1 May, Manzhouli, China

I arrived in Manzhouli by train before 8 AM. There was lots of time to get to the hotel so I decided to take a bus and started walking out from the station in the direction of the nearest thoroughfare where I found the bus stop. To get there I steeled myself to run the gauntlet of taxi drivers insisting that I procure their services. Once I reached the bus stop I found there were only 2 buses to choose from (#3 and #10) and while I was making up my mind as to which one to take I saw only three #3 buses. I pointed in the direction of downtown and the driver affirmed he went that way. All I wanted to do is get across the tracks to the core of the city, so I got on with only a few other passengers and took my chances. After all once across the bridge what difficulty could there be since I have a screen shot of the Baidu map marking the location of the hotel and a working version of with GPS support (which doesn't recognize the address I have).

The route we went on was a circuitous one of course (later I found that #10 is more direct and stops near the hotel) but finally we went where I thought I should be. I got off at the second stop after the bridge across the tracks and started wandering in the direction of where I thought the hotel should be (turned out I got off a few stops early, but no problem). I'm deficient in the use of both Chinese and Russian, which are the only languages used on the building signs, so it was quite a challenge to guesstimate where the hotel is. I circled in on the location I deemed it to be in but didn't see it. Finally after over-shooting directions of 2 locals, I grasped where the third was pointing to and managed to decipher the Chinese characters and entered the premises. Now I can relax in my room (which I do by writing this). The weather forecast is for cool and wet for the weekend I'm here.

The atmosphere is crystal clear and the colors on the roofs and wall of buildings are vivid and clean — remarkable in contrast with most of the rest of China that I have seen. The rubbish on the landscape, however is as gross as anywhere else in this country — greatly at odds with the landscape of Korea where even the byways evince a pristine natural beauty and there is a social culture of neatness and order.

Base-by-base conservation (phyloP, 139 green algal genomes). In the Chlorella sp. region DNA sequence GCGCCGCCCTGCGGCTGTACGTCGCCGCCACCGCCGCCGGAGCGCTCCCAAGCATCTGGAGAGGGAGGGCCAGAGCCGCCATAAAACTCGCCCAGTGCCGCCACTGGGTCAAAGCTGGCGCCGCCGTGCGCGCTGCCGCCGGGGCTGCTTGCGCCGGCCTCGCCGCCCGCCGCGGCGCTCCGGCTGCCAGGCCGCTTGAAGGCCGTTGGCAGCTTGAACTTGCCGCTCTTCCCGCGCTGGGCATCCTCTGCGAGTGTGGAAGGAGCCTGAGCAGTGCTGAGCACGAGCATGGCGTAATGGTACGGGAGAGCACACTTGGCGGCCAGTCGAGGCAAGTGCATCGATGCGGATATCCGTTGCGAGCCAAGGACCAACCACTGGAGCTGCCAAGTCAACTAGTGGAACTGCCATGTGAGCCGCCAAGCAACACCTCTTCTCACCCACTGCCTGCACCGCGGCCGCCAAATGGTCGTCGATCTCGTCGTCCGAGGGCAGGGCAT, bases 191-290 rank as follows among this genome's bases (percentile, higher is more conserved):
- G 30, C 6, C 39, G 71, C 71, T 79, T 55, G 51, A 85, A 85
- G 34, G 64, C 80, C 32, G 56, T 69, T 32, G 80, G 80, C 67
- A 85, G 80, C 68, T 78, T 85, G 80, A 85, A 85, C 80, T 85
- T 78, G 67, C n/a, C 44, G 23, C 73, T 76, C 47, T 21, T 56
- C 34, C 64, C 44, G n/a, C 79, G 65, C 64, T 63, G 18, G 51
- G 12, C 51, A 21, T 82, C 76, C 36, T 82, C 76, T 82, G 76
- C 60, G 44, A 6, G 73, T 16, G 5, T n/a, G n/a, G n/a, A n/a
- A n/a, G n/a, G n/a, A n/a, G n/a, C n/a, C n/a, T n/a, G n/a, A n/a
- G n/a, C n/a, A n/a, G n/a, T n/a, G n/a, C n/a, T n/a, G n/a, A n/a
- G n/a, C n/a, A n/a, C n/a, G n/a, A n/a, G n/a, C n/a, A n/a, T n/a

29 April, Qiqihar, China

On my first foray out of the hotel I went to the nearest bus stop to list the buses that stop there and then went for a walk around the block. It was a long walk as the block is about 1 km per side.

On the second day I took a bus to see where it would go and got off when I saw a large park like area. I walked along the east shore of the lake until I came to a crowded area where there were rides and much dancing. I went on the large Ferris wheel to view the surrounding area and took a few pictures. There appears to be no more than a few mounds of earth in the park with no other rise of the ground out to the horizon in all directions. The city is quite large with lots of high-rise buildings.

Took a different bus and went to the park again today and was asked to dance (walked to the music). Also took some pictures on my phone as my camera battery is dead and the spare battery and charger were probably left at home.

25 April, Dandong, China

I'm safely back in China. Spoke with Lindea for a while and let Roger know I'm back. Now I sleep.

April, DPRK

Picture album from the trip to North Korea.

22 April, Pyongyang, DPRK

I have been in Pyongyang for 17 days teaching English to the final year high school students at Pyongyang #1 High School which is located in the environs of the national government institutions. Today there was a ceremony with school leaders, teachers and class representatives to plant a Ginko tree on school property to honour my teaching at the school. Mr. Kang has bought my train ticket for my Saturday departure to Dandong paid for by the Committee for Cultural Relations with Foreign Countries.

4 April, Beijing

A few snapshots as I wander in Beijing passing time while I wait for the train to Dandong.

2 April, Beijing

Today I obtained my visa to visit the DPR-Korea.

I'll leave Beijing Saturday and arrive in Pyongyang Sunday. I'm looking forward to this visit to see what can be developed.

I will be out of communication with the rest of the world for the 21 days of my visit.

24 March, Kelowna

I received the outline for my visit to DPR-Korea today.

I'm invited to teach at Kumsong Secondary School No.1 in Pyongyang during a 3 week visit from 5 to 25 April.

Now I have started the task with the help of my friends and contacts to arrange the travel and accommodation requirements for the trip which will include a visit to Beijing to get my visa from the Embassy of DPR-Korea.